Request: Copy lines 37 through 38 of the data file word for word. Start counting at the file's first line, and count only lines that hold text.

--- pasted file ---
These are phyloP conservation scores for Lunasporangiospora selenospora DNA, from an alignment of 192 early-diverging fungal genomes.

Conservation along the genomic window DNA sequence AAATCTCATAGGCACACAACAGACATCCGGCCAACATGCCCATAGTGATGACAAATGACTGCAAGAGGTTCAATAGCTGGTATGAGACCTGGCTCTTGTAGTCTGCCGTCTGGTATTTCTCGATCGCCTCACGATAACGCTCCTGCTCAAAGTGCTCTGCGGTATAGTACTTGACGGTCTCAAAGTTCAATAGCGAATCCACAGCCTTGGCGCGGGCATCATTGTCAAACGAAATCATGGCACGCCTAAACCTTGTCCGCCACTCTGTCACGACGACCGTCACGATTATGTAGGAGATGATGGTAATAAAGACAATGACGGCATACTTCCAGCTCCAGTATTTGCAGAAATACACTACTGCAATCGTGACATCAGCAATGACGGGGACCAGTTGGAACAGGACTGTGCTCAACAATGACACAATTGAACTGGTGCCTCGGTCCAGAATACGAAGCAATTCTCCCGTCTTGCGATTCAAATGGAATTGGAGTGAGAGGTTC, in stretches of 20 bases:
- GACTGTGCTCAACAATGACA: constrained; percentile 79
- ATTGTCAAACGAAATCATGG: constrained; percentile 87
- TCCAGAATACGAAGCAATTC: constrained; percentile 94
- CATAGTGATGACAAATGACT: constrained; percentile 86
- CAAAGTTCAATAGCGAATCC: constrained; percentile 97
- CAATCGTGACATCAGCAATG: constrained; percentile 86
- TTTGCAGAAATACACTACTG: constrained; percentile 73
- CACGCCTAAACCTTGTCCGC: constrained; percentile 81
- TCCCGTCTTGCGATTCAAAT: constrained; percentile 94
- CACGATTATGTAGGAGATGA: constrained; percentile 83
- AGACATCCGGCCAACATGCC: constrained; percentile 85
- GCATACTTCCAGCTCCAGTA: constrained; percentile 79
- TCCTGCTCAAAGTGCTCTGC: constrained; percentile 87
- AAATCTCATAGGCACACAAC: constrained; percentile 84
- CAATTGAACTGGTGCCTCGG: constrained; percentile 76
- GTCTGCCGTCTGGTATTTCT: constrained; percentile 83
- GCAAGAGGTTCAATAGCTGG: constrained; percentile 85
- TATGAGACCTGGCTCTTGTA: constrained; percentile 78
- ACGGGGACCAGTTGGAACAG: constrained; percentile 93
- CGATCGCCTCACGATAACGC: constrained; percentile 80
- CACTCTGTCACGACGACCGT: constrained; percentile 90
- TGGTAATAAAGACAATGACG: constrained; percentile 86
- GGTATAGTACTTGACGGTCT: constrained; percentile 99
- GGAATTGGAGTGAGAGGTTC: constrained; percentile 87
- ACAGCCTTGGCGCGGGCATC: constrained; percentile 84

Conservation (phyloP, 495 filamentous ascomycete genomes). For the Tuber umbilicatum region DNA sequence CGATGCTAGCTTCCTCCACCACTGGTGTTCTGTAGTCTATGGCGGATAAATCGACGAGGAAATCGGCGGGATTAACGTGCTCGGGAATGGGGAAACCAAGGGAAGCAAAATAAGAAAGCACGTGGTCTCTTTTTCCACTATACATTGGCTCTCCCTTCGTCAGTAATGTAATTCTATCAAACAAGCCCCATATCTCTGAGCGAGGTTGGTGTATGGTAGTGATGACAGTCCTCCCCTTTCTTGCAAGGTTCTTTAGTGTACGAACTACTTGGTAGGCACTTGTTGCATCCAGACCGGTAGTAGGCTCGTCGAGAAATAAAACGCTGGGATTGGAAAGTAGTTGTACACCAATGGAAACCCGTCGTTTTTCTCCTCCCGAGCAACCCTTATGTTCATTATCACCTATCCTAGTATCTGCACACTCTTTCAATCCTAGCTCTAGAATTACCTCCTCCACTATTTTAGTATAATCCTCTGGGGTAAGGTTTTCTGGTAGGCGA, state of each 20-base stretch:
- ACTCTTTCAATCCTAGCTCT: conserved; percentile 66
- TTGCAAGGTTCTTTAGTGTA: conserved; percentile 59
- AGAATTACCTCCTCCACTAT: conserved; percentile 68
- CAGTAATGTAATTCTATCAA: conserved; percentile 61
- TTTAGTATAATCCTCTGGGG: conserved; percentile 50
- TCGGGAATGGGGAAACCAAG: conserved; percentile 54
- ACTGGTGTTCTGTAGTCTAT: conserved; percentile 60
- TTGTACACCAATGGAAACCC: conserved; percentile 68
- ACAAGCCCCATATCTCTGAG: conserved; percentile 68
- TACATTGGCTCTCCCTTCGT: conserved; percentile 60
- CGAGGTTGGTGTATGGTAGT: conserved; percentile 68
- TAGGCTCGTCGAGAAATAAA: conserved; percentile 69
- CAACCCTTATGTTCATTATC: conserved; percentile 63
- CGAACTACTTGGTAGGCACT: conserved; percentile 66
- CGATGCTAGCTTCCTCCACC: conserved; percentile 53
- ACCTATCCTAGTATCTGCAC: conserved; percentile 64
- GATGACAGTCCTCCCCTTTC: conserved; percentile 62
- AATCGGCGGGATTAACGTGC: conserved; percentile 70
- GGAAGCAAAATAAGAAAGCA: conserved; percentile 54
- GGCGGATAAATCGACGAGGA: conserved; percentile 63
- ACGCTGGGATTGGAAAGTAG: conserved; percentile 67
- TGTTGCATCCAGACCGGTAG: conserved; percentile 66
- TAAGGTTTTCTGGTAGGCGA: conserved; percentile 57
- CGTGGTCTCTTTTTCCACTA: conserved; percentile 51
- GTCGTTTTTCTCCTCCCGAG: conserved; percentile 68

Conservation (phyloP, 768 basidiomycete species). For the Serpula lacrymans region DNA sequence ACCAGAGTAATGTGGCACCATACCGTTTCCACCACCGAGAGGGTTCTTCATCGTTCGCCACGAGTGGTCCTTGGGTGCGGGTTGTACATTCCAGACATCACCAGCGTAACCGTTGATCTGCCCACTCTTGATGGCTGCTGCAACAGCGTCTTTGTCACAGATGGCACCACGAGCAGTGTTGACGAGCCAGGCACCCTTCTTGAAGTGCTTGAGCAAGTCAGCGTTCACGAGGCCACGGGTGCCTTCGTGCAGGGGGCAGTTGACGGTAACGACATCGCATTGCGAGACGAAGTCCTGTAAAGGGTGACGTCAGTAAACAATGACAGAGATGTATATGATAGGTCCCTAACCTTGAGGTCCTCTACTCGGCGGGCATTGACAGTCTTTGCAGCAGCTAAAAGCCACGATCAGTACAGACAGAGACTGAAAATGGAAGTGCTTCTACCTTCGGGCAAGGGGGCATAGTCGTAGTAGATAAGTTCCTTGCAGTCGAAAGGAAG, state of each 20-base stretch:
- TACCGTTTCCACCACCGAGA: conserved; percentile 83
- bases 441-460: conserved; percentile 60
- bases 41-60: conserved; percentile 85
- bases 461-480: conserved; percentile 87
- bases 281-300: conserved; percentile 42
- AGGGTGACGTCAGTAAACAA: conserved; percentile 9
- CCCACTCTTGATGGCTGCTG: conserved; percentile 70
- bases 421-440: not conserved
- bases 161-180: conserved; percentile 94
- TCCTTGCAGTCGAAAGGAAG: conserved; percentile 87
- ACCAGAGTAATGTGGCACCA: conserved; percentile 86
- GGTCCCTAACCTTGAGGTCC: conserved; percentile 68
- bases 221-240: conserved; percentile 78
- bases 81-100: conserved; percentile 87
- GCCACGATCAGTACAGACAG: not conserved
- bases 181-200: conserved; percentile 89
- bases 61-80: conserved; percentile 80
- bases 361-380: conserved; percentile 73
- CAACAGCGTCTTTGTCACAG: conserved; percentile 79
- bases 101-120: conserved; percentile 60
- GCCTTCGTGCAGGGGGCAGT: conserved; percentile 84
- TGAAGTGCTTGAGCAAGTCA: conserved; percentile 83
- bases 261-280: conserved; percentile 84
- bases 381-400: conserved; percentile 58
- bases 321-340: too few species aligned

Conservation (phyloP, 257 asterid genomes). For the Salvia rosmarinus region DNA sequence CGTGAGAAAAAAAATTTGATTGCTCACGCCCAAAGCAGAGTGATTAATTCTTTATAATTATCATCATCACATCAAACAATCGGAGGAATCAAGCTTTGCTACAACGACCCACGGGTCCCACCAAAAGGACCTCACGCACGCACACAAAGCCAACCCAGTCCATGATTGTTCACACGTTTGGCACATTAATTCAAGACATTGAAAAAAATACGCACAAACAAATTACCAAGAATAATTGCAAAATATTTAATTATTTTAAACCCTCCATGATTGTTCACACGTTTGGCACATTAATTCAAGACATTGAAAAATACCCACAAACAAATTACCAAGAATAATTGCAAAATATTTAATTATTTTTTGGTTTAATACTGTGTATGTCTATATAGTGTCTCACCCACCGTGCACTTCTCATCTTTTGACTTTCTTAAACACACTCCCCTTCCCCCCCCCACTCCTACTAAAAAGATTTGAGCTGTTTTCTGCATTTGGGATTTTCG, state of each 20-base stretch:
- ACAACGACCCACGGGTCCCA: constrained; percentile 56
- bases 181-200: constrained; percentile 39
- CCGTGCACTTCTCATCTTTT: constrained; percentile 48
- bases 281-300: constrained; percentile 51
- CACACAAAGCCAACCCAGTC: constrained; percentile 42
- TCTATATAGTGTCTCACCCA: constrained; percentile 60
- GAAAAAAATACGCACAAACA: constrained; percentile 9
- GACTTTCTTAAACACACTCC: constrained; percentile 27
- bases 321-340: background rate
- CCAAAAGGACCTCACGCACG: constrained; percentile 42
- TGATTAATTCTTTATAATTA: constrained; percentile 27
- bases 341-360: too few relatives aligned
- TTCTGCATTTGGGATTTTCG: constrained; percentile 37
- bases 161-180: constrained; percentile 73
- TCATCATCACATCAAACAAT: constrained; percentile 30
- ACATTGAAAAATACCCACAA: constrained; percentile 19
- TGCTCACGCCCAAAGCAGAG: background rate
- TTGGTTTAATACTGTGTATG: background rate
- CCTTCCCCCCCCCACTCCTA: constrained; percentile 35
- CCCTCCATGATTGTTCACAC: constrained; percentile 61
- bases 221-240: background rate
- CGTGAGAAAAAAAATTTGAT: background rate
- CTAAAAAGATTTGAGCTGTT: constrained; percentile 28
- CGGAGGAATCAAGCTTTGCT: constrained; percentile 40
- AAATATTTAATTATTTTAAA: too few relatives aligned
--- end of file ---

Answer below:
- ACAAGCCCCATATCTCTGAG: conserved; percentile 68
- TACATTGGCTCTCCCTTCGT: conserved; percentile 60